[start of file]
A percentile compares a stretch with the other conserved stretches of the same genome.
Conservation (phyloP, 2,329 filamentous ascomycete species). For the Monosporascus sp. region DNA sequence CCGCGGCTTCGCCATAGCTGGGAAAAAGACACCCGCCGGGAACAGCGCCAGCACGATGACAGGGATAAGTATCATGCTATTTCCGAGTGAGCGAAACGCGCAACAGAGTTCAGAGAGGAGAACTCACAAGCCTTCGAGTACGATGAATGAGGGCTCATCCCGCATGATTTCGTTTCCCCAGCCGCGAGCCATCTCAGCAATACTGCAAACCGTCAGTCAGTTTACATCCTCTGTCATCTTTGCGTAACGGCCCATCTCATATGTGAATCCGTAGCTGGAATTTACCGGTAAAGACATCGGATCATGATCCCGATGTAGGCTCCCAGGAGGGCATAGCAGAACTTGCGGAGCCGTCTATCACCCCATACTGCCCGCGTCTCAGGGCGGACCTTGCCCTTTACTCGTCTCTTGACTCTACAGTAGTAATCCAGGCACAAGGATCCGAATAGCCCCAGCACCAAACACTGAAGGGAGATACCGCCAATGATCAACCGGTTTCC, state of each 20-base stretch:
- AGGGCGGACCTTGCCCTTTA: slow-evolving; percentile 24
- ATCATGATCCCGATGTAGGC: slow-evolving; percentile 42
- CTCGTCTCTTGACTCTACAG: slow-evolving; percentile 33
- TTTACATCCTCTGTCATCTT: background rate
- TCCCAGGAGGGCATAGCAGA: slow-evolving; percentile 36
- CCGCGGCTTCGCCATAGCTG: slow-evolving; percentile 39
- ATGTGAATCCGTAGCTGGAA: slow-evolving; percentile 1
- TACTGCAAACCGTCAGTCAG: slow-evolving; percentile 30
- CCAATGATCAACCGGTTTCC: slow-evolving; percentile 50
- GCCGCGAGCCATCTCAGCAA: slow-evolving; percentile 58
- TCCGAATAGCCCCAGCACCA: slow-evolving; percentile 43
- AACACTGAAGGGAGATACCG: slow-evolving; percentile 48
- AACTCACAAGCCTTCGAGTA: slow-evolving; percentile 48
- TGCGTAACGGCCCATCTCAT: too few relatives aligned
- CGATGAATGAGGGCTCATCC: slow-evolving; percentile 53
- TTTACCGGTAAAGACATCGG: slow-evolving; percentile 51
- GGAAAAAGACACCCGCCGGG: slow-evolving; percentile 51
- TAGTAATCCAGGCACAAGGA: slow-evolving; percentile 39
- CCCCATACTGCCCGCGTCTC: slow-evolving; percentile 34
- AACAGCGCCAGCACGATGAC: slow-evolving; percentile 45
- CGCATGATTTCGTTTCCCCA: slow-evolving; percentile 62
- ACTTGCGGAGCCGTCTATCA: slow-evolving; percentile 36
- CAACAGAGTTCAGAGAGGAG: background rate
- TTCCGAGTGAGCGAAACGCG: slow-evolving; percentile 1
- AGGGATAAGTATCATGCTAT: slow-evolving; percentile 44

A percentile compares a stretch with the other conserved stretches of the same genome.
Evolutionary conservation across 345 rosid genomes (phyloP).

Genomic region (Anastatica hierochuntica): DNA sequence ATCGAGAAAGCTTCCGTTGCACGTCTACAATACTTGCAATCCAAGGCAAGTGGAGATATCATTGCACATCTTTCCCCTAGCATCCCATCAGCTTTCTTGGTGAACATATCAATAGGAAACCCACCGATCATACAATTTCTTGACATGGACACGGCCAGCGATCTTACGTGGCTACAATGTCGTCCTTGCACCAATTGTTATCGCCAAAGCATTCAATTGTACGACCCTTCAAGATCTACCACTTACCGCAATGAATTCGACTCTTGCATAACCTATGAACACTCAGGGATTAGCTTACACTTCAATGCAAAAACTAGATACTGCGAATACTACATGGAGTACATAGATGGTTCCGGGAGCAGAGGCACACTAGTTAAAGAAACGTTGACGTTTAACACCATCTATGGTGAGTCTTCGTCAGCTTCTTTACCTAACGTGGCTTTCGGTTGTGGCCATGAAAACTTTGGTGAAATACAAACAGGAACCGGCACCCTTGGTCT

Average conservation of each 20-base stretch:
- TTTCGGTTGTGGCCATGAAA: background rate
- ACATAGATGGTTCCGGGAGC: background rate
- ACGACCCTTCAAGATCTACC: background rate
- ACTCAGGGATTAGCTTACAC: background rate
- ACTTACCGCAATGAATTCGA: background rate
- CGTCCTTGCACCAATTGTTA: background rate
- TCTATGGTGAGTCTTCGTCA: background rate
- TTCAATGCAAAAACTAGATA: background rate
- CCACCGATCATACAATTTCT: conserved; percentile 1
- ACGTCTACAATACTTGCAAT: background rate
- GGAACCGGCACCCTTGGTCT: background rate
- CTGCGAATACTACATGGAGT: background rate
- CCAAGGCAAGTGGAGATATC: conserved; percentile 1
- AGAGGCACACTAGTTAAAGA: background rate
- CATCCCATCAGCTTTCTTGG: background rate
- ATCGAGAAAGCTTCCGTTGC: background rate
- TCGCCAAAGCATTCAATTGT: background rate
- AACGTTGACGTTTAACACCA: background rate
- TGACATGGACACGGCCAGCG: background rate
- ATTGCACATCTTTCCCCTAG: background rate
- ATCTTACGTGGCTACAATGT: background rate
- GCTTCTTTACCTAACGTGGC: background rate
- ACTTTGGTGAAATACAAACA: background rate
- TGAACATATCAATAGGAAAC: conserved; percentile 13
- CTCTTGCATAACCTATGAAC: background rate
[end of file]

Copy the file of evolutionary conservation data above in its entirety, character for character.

A percentile compares a stretch with the other conserved stretches of the same genome.
Conservation (phyloP, 2,329 filamentous ascomycete species). For the Monosporascus sp. region DNA sequence CCGCGGCTTCGCCATAGCTGGGAAAAAGACACCCGCCGGGAACAGCGCCAGCACGATGACAGGGATAAGTATCATGCTATTTCCGAGTGAGCGAAACGCGCAACAGAGTTCAGAGAGGAGAACTCACAAGCCTTCGAGTACGATGAATGAGGGCTCATCCCGCATGATTTCGTTTCCCCAGCCGCGAGCCATCTCAGCAATACTGCAAACCGTCAGTCAGTTTACATCCTCTGTCATCTTTGCGTAACGGCCCATCTCATATGTGAATCCGTAGCTGGAATTTACCGGTAAAGACATCGGATCATGATCCCGATGTAGGCTCCCAGGAGGGCATAGCAGAACTTGCGGAGCCGTCTATCACCCCATACTGCCCGCGTCTCAGGGCGGACCTTGCCCTTTACTCGTCTCTTGACTCTACAGTAGTAATCCAGGCACAAGGATCCGAATAGCCCCAGCACCAAACACTGAAGGGAGATACCGCCAATGATCAACCGGTTTCC, state of each 20-base stretch:
- AGGGCGGACCTTGCCCTTTA: slow-evolving; percentile 24
- ATCATGATCCCGATGTAGGC: slow-evolving; percentile 42
- CTCGTCTCTTGACTCTACAG: slow-evolving; percentile 33
- TTTACATCCTCTGTCATCTT: background rate
- TCCCAGGAGGGCATAGCAGA: slow-evolving; percentile 36
- CCGCGGCTTCGCCATAGCTG: slow-evolving; percentile 39
- ATGTGAATCCGTAGCTGGAA: slow-evolving; percentile 1
- TACTGCAAACCGTCAGTCAG: slow-evolving; percentile 30
- CCAATGATCAACCGGTTTCC: slow-evolving; percentile 50
- GCCGCGAGCCATCTCAGCAA: slow-evolving; percentile 58
- TCCGAATAGCCCCAGCACCA: slow-evolving; percentile 43
- AACACTGAAGGGAGATACCG: slow-evolving; percentile 48
- AACTCACAAGCCTTCGAGTA: slow-evolving; percentile 48
- TGCGTAACGGCCCATCTCAT: too few relatives aligned
- CGATGAATGAGGGCTCATCC: slow-evolving; percentile 53
- TTTACCGGTAAAGACATCGG: slow-evolving; percentile 51
- GGAAAAAGACACCCGCCGGG: slow-evolving; percentile 51
- TAGTAATCCAGGCACAAGGA: slow-evolving; percentile 39
- CCCCATACTGCCCGCGTCTC: slow-evolving; percentile 34
- AACAGCGCCAGCACGATGAC: slow-evolving; percentile 45
- CGCATGATTTCGTTTCCCCA: slow-evolving; percentile 62
- ACTTGCGGAGCCGTCTATCA: slow-evolving; percentile 36
- CAACAGAGTTCAGAGAGGAG: background rate
- TTCCGAGTGAGCGAAACGCG: slow-evolving; percentile 1
- AGGGATAAGTATCATGCTAT: slow-evolving; percentile 44

A percentile compares a stretch with the other conserved stretches of the same genome.
Evolutionary conservation across 345 rosid genomes (phyloP).

Genomic region (Anastatica hierochuntica): DNA sequence ATCGAGAAAGCTTCCGTTGCACGTCTACAATACTTGCAATCCAAGGCAAGTGGAGATATCATTGCACATCTTTCCCCTAGCATCCCATCAGCTTTCTTGGTGAACATATCAATAGGAAACCCACCGATCATACAATTTCTTGACATGGACACGGCCAGCGATCTTACGTGGCTACAATGTCGTCCTTGCACCAATTGTTATCGCCAAAGCATTCAATTGTACGACCCTTCAAGATCTACCACTTACCGCAATGAATTCGACTCTTGCATAACCTATGAACACTCAGGGATTAGCTTACACTTCAATGCAAAAACTAGATACTGCGAATACTACATGGAGTACATAGATGGTTCCGGGAGCAGAGGCACACTAGTTAAAGAAACGTTGACGTTTAACACCATCTATGGTGAGTCTTCGTCAGCTTCTTTACCTAACGTGGCTTTCGGTTGTGGCCATGAAAACTTTGGTGAAATACAAACAGGAACCGGCACCCTTGGTCT

Average conservation of each 20-base stretch:
- TTTCGGTTGTGGCCATGAAA: background rate
- ACATAGATGGTTCCGGGAGC: background rate
- ACGACCCTTCAAGATCTACC: background rate
- ACTCAGGGATTAGCTTACAC: background rate
- ACTTACCGCAATGAATTCGA: background rate
- CGTCCTTGCACCAATTGTTA: background rate
- TCTATGGTGAGTCTTCGTCA: background rate
- TTCAATGCAAAAACTAGATA: background rate
- CCACCGATCATACAATTTCT: conserved; percentile 1
- ACGTCTACAATACTTGCAAT: background rate
- GGAACCGGCACCCTTGGTCT: background rate
- CTGCGAATACTACATGGAGT: background rate
- CCAAGGCAAGTGGAGATATC: conserved; percentile 1
- AGAGGCACACTAGTTAAAGA: background rate
- CATCCCATCAGCTTTCTTGG: background rate
- ATCGAGAAAGCTTCCGTTGC: background rate
- TCGCCAAAGCATTCAATTGT: background rate
- AACGTTGACGTTTAACACCA: background rate
- TGACATGGACACGGCCAGCG: background rate
- ATTGCACATCTTTCCCCTAG: background rate
- ATCTTACGTGGCTACAATGT: background rate
- GCTTCTTTACCTAACGTGGC: background rate
- ACTTTGGTGAAATACAAACA: background rate
- TGAACATATCAATAGGAAAC: conserved; percentile 13
- CTCTTGCATAACCTATGAAC: background rate